Corporate social responsibility (CSR) has become one of the most important considerations for the modern business. A 2015 study found organizations that committed themselves to adopting CSR experienced substantial performance and profitability compared to organizations that didn’t. The study also revealed that CSR-engaged companies had higher engagement and retention levels across their workforces and offered better service to their customers.
A CSR strategy, also referred to as a sustainability strategy, should be a standard component for any organization looking to achieve a positive impact and distinct value for business owners, stakeholders, shareholders and customers. By implementing policies that focus on and integrate social, human rights, environmental, ethical and consumer concerns, organizations can better attract and retain the best talent and the most loyal customers.
How Adopting CSR Helps to Attract Top Talent
High employee turnover, inability to attract top talent, and difficulty in establishing employee engagement are just some of the problems facing businesses today. Workers are looking for more than just a steady wage and stable job; they are looking to work for companies with sound CSR principles at their very core. A recent survey by Nielsen found that 67 percent of workers would rather work for a socially responsible company.
When developing a CSR program, it is tempting to focus on your organization from an external perspective. However, in doing so, you could be missing out on one of your biggest corporate social responsibility opportunities — your people. It is entirely possible to cater to the needs, wants, and expectations of new hires while also focusing on the needs of your existing people. In doing so you show you care about your workforce, value their input to the business, and want them to stick around.
CSR Vastly Improves Employee Retention
Attracting and hiring new workers is just the beginning of the relationship, although many businesses act as if their work is finished. The journeys of new workers starts the moment they walk through your doors on their first day. It’s important that you give them positive experiences on that day and throughout their employment. If you do, they are more likely to stay put.
Zappos’ talent retention track record is an excellent case in point. In 2015, the online clothing and shoe store experienced an impressive employee turnover rate of only 13 percent. The secret? Well, its approach is actually quite simple — it invested in its people. By giving its people the tools they needed to succeed, allowing workers to be themselves, and adopting a culture of continuous learning and development, Zappos now boasts one of the lowest turnover rates in the retail industry.
Learn more about how to improve your company’s corporate social responsibility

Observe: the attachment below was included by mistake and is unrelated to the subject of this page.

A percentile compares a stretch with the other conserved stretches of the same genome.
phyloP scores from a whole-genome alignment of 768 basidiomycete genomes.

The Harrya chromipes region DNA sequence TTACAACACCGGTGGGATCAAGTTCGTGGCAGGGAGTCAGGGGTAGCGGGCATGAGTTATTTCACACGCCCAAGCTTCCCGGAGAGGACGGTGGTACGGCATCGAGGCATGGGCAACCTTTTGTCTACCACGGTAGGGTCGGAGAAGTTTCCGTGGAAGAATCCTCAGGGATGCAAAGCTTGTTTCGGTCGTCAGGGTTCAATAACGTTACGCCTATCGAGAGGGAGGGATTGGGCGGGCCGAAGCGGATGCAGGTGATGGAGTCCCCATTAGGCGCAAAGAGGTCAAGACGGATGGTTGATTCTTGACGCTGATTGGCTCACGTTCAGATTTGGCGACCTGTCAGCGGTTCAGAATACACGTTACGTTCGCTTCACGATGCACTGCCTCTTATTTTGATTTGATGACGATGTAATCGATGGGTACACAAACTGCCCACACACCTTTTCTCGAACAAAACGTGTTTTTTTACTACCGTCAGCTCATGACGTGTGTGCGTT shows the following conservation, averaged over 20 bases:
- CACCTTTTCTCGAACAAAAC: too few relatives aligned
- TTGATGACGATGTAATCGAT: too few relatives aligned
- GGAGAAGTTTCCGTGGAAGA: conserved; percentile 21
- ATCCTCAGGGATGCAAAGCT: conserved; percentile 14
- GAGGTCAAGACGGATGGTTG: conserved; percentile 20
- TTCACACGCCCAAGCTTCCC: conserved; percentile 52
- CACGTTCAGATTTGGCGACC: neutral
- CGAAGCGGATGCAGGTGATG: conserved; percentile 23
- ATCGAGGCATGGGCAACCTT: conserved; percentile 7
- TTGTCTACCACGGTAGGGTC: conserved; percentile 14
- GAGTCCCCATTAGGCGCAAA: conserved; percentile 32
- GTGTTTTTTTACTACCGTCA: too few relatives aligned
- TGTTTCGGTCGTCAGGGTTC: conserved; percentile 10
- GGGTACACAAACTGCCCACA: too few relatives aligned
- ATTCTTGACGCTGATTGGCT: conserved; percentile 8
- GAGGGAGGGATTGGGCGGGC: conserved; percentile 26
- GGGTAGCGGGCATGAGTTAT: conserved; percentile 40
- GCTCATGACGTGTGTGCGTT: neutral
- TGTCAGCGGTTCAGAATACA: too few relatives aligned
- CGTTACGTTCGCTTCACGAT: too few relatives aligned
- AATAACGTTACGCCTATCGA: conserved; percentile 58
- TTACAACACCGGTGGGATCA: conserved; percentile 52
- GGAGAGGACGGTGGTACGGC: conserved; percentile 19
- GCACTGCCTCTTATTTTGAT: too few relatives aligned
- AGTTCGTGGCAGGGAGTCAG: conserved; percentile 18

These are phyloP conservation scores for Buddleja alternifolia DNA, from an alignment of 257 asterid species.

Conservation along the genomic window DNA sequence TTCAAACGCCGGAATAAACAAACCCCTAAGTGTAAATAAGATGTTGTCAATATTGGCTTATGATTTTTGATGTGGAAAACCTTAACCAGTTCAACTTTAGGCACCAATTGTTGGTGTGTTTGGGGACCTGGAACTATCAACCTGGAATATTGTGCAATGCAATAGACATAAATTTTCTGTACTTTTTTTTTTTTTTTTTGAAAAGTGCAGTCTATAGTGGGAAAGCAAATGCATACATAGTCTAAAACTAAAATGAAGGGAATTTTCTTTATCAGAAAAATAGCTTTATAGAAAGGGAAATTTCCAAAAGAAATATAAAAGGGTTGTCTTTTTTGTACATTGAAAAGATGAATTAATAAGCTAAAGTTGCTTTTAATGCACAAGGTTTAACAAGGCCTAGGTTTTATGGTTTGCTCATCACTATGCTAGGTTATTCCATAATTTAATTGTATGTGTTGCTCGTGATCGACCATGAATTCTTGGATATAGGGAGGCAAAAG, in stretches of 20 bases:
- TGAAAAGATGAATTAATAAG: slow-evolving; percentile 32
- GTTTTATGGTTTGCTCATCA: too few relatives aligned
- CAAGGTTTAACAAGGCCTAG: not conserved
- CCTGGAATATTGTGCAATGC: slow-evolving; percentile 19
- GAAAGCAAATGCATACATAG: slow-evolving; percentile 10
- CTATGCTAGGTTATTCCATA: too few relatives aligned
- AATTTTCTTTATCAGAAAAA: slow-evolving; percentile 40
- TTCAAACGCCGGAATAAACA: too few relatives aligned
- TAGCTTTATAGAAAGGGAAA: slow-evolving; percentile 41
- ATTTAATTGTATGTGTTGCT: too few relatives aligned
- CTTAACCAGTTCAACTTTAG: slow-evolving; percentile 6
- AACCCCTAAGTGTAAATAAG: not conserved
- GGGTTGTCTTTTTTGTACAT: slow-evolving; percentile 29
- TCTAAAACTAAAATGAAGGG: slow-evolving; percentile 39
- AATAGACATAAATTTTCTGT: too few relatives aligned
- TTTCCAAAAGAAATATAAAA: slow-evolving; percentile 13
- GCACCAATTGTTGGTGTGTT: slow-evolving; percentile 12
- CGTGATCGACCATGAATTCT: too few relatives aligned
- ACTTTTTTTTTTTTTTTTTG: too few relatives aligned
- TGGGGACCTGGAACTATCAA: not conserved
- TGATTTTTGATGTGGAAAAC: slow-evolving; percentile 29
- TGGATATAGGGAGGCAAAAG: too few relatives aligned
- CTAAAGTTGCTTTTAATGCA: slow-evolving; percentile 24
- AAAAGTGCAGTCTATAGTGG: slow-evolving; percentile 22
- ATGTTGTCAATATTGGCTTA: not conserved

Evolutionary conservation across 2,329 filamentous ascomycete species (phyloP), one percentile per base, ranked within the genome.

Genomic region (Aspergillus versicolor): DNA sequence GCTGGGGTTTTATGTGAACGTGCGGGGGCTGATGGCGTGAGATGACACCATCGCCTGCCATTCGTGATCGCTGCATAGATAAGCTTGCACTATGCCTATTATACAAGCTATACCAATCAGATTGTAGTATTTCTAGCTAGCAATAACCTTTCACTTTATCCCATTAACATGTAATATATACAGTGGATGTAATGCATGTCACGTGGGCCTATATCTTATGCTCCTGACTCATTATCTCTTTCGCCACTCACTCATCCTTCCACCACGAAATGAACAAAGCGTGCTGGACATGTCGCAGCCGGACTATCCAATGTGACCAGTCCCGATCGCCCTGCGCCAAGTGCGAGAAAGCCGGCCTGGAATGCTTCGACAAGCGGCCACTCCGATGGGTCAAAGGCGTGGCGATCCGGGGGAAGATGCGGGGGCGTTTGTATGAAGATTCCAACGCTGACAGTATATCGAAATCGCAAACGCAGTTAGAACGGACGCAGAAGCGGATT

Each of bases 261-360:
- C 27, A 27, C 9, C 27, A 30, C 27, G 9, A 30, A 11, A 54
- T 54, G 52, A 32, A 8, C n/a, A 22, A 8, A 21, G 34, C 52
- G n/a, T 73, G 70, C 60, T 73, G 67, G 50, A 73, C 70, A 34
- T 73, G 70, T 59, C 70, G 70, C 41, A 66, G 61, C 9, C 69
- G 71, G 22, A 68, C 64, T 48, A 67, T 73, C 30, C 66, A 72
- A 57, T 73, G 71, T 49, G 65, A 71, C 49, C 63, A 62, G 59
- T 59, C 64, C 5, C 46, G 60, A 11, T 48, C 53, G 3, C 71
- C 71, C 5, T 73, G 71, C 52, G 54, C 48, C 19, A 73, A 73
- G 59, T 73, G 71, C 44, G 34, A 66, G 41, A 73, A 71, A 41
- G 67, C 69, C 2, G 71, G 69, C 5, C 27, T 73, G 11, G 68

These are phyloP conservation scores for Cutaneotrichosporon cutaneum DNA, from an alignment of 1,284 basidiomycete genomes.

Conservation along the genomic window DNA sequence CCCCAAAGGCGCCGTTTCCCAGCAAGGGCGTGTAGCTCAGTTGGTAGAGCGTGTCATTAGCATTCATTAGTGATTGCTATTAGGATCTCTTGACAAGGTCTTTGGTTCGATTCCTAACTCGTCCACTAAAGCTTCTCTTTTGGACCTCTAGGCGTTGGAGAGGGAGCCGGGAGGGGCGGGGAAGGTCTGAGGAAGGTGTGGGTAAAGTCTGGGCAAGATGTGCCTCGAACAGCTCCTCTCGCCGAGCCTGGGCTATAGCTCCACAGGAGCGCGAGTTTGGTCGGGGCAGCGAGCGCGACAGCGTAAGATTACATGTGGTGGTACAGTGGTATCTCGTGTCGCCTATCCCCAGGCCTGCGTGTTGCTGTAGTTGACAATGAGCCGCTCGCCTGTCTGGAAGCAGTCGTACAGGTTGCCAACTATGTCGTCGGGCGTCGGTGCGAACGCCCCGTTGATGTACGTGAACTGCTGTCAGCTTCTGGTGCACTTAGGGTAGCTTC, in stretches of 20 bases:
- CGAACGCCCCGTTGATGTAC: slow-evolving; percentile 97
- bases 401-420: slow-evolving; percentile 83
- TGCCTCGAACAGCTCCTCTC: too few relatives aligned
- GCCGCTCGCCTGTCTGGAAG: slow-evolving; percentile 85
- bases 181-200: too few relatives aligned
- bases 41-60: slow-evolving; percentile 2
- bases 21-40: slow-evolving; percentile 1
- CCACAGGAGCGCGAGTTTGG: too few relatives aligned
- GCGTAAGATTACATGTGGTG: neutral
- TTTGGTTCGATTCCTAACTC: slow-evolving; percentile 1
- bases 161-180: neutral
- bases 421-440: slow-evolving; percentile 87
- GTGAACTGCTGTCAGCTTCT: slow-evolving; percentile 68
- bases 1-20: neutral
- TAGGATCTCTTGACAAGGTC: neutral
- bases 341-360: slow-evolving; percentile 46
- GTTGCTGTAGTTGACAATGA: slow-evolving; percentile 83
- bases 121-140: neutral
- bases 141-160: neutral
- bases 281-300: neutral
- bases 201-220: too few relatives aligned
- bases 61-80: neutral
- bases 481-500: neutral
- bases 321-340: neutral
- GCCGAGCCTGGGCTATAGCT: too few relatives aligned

Corporate Social Responsibility and the Customer
In business, customer retention is everything. When your industry is getting more competitive by the day, and companies are using more ingenious ways to gain and retain customers, it pays to be attentive to customer demand. Corporate social responsibility is just one way you can show you are listening to your customers and taking positive action.
When you engage in CSR activities, your organization can add value for the customer in a number of ways. CSR activities are typically split across three categories:
Philanthropy — donation of sales, donation of products, charity events, employee volunteerism, and so on
Business practices — recycling, reduced energy consumption, ethical labor practices, ethical animal testing, ethical conduct, and so on
Product-related activities — Organic, energy efficient, ethical ingredients, product quality, and so on
Organizations that strive to increase customer value through CSR activities can experience improved customer conversion and retention rates. In doing so, they gain a competitive advantage in their marketplace and become more profitable.
Ways to Improve Corporate Social Responsibility Today
Adopting CSR activities across your organization might sound like a daunting prospect, but there are many elements you can start putting into place today. Here are just some suggestions:
Customers love the word “sustainable.” When they hear it, they’re likely to think of lush rainforests, fair trade coffee, and recycled materials. This is great for business, and the more sustainable purchasing decisions you make, the better.
By focusing on and engaging in your immediate surroundings and community, you capitalize on the power of “soft marketing.” Arranging and taking part in community events, sponsoring local teams or groups, or arranging an employee volunteer program are just some ways you can serve your community.
Encourage the innovators
All organizations, large and small, should foster an approach that encourages ideas, creativity and empowerment. Encouraging employees to participate in new projects develops their problem-solving skills, and can help uncover some great insights that range from the practical to visionary. Invest in your people, and they will pay it back.
Corporate social responsibility isn’t just a passing phase or a cynical marketing ploy for large organizations; there are tangible benefits for all, regardless of company size, industry, or company culture. The secret is to treat CSR as one of your core values, and not just another initiative. Knowing where to start with CSR can be daunting, but by taking our performance climate survey, you can quickly learn which areas of your organization are in need of improvement and how to get started.